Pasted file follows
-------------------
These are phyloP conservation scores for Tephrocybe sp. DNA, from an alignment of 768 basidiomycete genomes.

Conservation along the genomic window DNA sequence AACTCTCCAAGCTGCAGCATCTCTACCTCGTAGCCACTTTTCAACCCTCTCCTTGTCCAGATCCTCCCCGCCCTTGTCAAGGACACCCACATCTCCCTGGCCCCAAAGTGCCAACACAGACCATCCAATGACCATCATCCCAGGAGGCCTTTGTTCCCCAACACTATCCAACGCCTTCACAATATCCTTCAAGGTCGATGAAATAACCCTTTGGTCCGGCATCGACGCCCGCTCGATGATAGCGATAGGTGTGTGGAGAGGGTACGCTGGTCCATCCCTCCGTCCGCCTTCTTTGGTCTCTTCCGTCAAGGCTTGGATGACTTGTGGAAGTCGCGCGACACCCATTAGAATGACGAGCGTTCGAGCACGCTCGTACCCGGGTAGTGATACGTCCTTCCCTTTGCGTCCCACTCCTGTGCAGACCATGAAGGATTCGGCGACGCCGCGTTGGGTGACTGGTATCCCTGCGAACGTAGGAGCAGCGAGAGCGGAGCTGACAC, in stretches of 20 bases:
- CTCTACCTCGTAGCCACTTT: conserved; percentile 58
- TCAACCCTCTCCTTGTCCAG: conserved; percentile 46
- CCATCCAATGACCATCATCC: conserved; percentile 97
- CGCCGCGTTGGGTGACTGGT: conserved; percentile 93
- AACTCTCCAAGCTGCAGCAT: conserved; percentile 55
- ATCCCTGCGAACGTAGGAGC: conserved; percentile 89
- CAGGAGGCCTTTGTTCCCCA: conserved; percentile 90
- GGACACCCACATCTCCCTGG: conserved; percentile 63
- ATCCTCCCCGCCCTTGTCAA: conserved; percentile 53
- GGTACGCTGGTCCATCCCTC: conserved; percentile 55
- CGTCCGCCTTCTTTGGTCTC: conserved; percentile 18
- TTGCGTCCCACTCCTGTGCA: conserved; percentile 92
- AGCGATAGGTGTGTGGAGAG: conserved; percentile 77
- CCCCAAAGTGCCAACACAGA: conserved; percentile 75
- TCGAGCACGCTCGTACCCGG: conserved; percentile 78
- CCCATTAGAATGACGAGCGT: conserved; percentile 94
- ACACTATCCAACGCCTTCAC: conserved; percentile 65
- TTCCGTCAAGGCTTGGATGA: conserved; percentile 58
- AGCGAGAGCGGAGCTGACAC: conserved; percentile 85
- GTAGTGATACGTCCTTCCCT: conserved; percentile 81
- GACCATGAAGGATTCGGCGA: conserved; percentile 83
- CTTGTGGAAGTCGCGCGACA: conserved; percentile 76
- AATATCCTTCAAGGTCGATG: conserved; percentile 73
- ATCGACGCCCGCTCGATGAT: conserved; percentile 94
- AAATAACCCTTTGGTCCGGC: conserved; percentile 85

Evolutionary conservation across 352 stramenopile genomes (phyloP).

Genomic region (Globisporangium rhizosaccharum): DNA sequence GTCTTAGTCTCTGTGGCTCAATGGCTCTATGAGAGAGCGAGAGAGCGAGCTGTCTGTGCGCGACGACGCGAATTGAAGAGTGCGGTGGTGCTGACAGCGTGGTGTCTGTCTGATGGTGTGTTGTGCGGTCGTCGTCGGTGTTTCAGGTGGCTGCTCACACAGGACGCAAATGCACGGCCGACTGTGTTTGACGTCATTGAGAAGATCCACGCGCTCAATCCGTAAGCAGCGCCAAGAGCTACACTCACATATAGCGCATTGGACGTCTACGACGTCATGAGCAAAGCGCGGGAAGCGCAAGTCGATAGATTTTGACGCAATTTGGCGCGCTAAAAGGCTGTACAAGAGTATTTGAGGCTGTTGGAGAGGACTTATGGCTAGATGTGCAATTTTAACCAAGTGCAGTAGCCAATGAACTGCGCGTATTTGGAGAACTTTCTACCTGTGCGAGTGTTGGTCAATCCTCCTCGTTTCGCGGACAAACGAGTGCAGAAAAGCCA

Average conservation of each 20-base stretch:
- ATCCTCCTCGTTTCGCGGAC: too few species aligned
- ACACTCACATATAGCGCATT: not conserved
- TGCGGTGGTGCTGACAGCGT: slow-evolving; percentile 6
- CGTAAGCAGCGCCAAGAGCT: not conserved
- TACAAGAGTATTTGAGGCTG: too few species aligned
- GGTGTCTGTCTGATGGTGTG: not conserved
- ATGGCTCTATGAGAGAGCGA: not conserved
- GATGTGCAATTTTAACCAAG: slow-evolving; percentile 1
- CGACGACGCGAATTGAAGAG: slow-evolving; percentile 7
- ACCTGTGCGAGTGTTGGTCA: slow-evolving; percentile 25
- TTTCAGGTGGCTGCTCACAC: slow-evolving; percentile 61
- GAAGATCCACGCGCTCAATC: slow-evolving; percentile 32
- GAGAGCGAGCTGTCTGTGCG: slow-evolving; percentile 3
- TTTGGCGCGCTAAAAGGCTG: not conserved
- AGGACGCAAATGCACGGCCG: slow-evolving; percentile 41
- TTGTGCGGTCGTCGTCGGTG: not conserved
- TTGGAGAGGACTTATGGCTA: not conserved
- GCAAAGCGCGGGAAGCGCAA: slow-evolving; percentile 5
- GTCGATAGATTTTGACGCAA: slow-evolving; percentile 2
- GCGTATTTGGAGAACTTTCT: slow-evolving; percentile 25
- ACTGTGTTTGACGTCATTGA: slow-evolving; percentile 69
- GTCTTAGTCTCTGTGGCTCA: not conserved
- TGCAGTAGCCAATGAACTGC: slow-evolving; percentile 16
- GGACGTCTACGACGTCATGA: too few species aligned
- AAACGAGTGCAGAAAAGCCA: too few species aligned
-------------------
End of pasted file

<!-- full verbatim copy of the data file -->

These are phyloP conservation scores for Tephrocybe sp. DNA, from an alignment of 768 basidiomycete genomes.

Conservation along the genomic window DNA sequence AACTCTCCAAGCTGCAGCATCTCTACCTCGTAGCCACTTTTCAACCCTCTCCTTGTCCAGATCCTCCCCGCCCTTGTCAAGGACACCCACATCTCCCTGGCCCCAAAGTGCCAACACAGACCATCCAATGACCATCATCCCAGGAGGCCTTTGTTCCCCAACACTATCCAACGCCTTCACAATATCCTTCAAGGTCGATGAAATAACCCTTTGGTCCGGCATCGACGCCCGCTCGATGATAGCGATAGGTGTGTGGAGAGGGTACGCTGGTCCATCCCTCCGTCCGCCTTCTTTGGTCTCTTCCGTCAAGGCTTGGATGACTTGTGGAAGTCGCGCGACACCCATTAGAATGACGAGCGTTCGAGCACGCTCGTACCCGGGTAGTGATACGTCCTTCCCTTTGCGTCCCACTCCTGTGCAGACCATGAAGGATTCGGCGACGCCGCGTTGGGTGACTGGTATCCCTGCGAACGTAGGAGCAGCGAGAGCGGAGCTGACAC, in stretches of 20 bases:
- CTCTACCTCGTAGCCACTTT: conserved; percentile 58
- TCAACCCTCTCCTTGTCCAG: conserved; percentile 46
- CCATCCAATGACCATCATCC: conserved; percentile 97
- CGCCGCGTTGGGTGACTGGT: conserved; percentile 93
- AACTCTCCAAGCTGCAGCAT: conserved; percentile 55
- ATCCCTGCGAACGTAGGAGC: conserved; percentile 89
- CAGGAGGCCTTTGTTCCCCA: conserved; percentile 90
- GGACACCCACATCTCCCTGG: conserved; percentile 63
- ATCCTCCCCGCCCTTGTCAA: conserved; percentile 53
- GGTACGCTGGTCCATCCCTC: conserved; percentile 55
- CGTCCGCCTTCTTTGGTCTC: conserved; percentile 18
- TTGCGTCCCACTCCTGTGCA: conserved; percentile 92
- AGCGATAGGTGTGTGGAGAG: conserved; percentile 77
- CCCCAAAGTGCCAACACAGA: conserved; percentile 75
- TCGAGCACGCTCGTACCCGG: conserved; percentile 78
- CCCATTAGAATGACGAGCGT: conserved; percentile 94
- ACACTATCCAACGCCTTCAC: conserved; percentile 65
- TTCCGTCAAGGCTTGGATGA: conserved; percentile 58
- AGCGAGAGCGGAGCTGACAC: conserved; percentile 85
- GTAGTGATACGTCCTTCCCT: conserved; percentile 81
- GACCATGAAGGATTCGGCGA: conserved; percentile 83
- CTTGTGGAAGTCGCGCGACA: conserved; percentile 76
- AATATCCTTCAAGGTCGATG: conserved; percentile 73
- ATCGACGCCCGCTCGATGAT: conserved; percentile 94
- AAATAACCCTTTGGTCCGGC: conserved; percentile 85

Evolutionary conservation across 352 stramenopile genomes (phyloP).

Genomic region (Globisporangium rhizosaccharum): DNA sequence GTCTTAGTCTCTGTGGCTCAATGGCTCTATGAGAGAGCGAGAGAGCGAGCTGTCTGTGCGCGACGACGCGAATTGAAGAGTGCGGTGGTGCTGACAGCGTGGTGTCTGTCTGATGGTGTGTTGTGCGGTCGTCGTCGGTGTTTCAGGTGGCTGCTCACACAGGACGCAAATGCACGGCCGACTGTGTTTGACGTCATTGAGAAGATCCACGCGCTCAATCCGTAAGCAGCGCCAAGAGCTACACTCACATATAGCGCATTGGACGTCTACGACGTCATGAGCAAAGCGCGGGAAGCGCAAGTCGATAGATTTTGACGCAATTTGGCGCGCTAAAAGGCTGTACAAGAGTATTTGAGGCTGTTGGAGAGGACTTATGGCTAGATGTGCAATTTTAACCAAGTGCAGTAGCCAATGAACTGCGCGTATTTGGAGAACTTTCTACCTGTGCGAGTGTTGGTCAATCCTCCTCGTTTCGCGGACAAACGAGTGCAGAAAAGCCA

Average conservation of each 20-base stretch:
- ATCCTCCTCGTTTCGCGGAC: too few species aligned
- ACACTCACATATAGCGCATT: not conserved
- TGCGGTGGTGCTGACAGCGT: slow-evolving; percentile 6
- CGTAAGCAGCGCCAAGAGCT: not conserved
- TACAAGAGTATTTGAGGCTG: too few species aligned
- GGTGTCTGTCTGATGGTGTG: not conserved
- ATGGCTCTATGAGAGAGCGA: not conserved
- GATGTGCAATTTTAACCAAG: slow-evolving; percentile 1
- CGACGACGCGAATTGAAGAG: slow-evolving; percentile 7
- ACCTGTGCGAGTGTTGGTCA: slow-evolving; percentile 25
- TTTCAGGTGGCTGCTCACAC: slow-evolving; percentile 61
- GAAGATCCACGCGCTCAATC: slow-evolving; percentile 32
- GAGAGCGAGCTGTCTGTGCG: slow-evolving; percentile 3
- TTTGGCGCGCTAAAAGGCTG: not conserved
- AGGACGCAAATGCACGGCCG: slow-evolving; percentile 41
- TTGTGCGGTCGTCGTCGGTG: not conserved
- TTGGAGAGGACTTATGGCTA: not conserved
- GCAAAGCGCGGGAAGCGCAA: slow-evolving; percentile 5
- GTCGATAGATTTTGACGCAA: slow-evolving; percentile 2
- GCGTATTTGGAGAACTTTCT: slow-evolving; percentile 25
- ACTGTGTTTGACGTCATTGA: slow-evolving; percentile 69
- GTCTTAGTCTCTGTGGCTCA: not conserved
- TGCAGTAGCCAATGAACTGC: slow-evolving; percentile 16
- GGACGTCTACGACGTCATGA: too few species aligned
- AAACGAGTGCAGAAAAGCCA: too few species aligned